The God Machine
Review by Lynxie on June 25, 2023.
I have been somewhat hesitant about penning this review; nearly two years of reviewing works have at least taught me to be more careful about bigger names. But then again my first review was a Helloween one and I love The God Machine just as much, if not more than Helloween. Really, if the 9.5 I'd given to Helloween in 2021 had sentimental values to it, then the 9.5 here is dealt out purely due to The God Machine's excellency. So, yeah, fuck all caution, and if Gamma Ray actually releases a new album this year then I can do a panel, ha!
So, what is it about The God Machine that makes it so enjoyable? Put simply, it's a refreshing blend of Blind Guardian's signature sound. You hear the wailing guitars and you would know it for Blind Guardian. You hear the bombastic choruses and you would know it for Blind Guardian. You hear the grand backing vocals and you would know it for Blind Guardian... They know what sound would please the fans and they stick to it. The whole fucking community has been fussing over how old school BG 'Deliver Us from Evil' sound like the day it came out, and 'Violent Shadows' and 'Blood Of The Elves' are just as reminiscent. I love how 'Damnation' reminds me of 'Another Holy War' too, or how that riff of 'Life Beyond The Spheres' brought me immediately back to 'Sacred Mind'. And verily 'Secrets Of The American Gods' is a flashback to 'A Night At The Opera'. The only track that falls somewhat short of mark is probably the closer 'Destiny', if only because it doesn't quite sound like a closer.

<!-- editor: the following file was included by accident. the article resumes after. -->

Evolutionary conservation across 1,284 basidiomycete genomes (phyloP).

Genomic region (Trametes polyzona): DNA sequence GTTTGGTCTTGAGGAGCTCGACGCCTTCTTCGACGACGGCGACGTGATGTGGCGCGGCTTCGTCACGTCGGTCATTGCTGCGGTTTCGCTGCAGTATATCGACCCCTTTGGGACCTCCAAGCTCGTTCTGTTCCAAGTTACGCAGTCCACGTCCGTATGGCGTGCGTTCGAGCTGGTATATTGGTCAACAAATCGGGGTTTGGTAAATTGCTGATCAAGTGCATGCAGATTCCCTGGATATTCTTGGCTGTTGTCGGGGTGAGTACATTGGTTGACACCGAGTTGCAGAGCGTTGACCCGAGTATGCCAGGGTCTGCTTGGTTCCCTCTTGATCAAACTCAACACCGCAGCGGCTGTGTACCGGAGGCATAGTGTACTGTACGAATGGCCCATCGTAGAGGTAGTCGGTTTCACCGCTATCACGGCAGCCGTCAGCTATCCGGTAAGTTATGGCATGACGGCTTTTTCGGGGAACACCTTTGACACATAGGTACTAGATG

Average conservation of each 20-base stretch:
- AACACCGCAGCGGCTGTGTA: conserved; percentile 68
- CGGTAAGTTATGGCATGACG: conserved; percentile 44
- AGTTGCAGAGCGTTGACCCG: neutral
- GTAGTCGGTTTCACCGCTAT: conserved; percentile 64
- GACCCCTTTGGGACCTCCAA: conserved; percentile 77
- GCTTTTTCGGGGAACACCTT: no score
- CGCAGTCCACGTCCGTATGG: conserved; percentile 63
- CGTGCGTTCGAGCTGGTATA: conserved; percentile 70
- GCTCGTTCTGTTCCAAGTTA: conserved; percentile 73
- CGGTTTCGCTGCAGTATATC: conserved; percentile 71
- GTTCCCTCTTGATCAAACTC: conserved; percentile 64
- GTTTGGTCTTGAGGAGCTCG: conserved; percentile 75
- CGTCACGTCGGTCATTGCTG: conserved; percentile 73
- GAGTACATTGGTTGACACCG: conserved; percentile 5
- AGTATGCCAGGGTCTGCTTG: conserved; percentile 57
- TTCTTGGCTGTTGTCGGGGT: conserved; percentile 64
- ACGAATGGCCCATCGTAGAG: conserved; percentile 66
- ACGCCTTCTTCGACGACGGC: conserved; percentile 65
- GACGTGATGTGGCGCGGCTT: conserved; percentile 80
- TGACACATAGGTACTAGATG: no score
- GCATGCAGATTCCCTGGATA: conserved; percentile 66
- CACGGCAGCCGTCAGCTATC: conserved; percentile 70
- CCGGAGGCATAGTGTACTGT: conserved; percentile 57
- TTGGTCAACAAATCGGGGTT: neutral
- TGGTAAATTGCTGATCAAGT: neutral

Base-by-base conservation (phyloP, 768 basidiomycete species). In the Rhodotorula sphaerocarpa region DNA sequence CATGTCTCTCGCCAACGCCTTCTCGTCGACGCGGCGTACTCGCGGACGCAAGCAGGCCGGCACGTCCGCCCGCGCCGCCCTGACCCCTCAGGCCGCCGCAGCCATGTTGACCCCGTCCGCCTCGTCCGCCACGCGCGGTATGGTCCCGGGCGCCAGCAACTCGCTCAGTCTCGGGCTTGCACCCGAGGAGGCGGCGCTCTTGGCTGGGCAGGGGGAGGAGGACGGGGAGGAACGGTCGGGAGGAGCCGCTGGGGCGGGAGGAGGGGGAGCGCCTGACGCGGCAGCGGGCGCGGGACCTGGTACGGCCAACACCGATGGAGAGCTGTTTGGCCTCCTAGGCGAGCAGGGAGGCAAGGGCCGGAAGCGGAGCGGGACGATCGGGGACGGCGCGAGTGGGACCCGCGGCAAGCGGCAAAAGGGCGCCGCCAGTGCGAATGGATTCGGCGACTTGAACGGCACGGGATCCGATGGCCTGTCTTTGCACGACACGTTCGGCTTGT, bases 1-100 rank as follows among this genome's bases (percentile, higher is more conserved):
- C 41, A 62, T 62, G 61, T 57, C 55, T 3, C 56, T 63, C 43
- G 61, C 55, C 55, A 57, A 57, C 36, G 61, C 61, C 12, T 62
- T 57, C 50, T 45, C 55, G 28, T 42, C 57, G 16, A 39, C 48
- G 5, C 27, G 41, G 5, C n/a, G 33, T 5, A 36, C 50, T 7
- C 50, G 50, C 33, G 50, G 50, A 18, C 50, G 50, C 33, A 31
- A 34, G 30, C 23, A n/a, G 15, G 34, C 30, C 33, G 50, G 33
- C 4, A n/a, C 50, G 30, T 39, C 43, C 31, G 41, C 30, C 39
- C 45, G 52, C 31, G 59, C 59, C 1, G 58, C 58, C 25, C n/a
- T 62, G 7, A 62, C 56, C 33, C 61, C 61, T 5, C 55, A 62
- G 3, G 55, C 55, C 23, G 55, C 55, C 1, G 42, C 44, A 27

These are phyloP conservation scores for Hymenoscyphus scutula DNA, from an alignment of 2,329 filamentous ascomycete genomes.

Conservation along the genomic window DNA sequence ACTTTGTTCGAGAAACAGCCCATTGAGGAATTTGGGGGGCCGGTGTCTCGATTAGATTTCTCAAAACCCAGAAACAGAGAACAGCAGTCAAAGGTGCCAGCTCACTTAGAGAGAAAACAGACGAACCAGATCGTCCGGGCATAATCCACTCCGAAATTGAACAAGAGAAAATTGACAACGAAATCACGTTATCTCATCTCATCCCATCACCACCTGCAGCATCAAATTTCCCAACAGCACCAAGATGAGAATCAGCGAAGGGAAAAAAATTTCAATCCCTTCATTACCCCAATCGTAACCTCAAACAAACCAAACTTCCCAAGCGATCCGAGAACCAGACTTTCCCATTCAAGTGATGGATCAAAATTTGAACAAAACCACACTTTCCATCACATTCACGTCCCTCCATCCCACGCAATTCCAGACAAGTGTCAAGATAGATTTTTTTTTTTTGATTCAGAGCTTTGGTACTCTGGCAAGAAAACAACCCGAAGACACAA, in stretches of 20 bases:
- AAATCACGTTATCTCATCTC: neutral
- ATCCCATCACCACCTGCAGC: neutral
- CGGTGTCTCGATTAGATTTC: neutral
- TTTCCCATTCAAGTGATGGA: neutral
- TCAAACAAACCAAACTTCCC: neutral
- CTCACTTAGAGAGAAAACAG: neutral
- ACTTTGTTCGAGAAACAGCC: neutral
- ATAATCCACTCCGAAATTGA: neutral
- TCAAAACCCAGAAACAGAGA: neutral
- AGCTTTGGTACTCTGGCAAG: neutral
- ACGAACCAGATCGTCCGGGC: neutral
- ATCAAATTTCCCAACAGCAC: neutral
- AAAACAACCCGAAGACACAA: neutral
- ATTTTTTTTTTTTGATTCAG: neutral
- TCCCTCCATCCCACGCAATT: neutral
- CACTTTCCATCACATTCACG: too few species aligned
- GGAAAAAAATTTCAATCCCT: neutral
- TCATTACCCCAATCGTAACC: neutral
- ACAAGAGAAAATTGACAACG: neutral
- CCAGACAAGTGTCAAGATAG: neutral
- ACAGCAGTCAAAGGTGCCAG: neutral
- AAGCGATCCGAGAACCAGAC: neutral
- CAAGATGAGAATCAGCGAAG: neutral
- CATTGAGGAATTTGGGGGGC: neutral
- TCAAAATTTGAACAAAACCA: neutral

Yet, yet, you could not accuse Blind Guardian of self-plagiarism -- André Olbrich and Co. are ever more diligent at pushing out interesting solos, haunting orchestras, or just a very epic vocal harmony. You gotta appreciate those cinematic intros on the likes of 'Architects Of Doom' or 'Destiny' while at the same time headbanging to 'Blood Of The Elves' or 'Damnation'. The bards actually did away with their classic acoustic ballads this time, though 'Let It Be No More' is a hauntingly beautiful piece so I won't complain. By this point I genuinely believe that Hansi's carried the ring at a certain point; the man's voice has retained that same quality for well nigh thirty years now and I suspect he can go on for another thirty years. It's not the first time I marvel at how versatile he is: I love Hansi's grittier shrieks, at the same time his more resonant, more operatic lines are pure godly.
Admittedly, my experience with Blind Guardian has always been a bit chaotic so to speak. Long story short, I always felt that I should have tried them out, but I hadn't been able to grasp its essence until recently. Indeed I have mad respect for Blind Guardian for actually getting a real fucking orchestra and releasing a full orchestral album; that's fan fuckery at its finest but I'll take it with my legs open and there's reason why their pipe organs don't sound as cheap as some of their peers.
Well, I come of age next month, I think I'll raise an early pint of beer for Blind Guardian -- here's to another decade of bombastic, crushing German power metal. Putting out a masterpiece such as The God Machine at this point of your career is not a feat many bands can manage (Right, Avantasia?).
Highlights: 'Deliver Us From Evil', 'Damnation', 'Secrets Of The American Gods', 'Violent Shadows', 'Blood Of The Elves'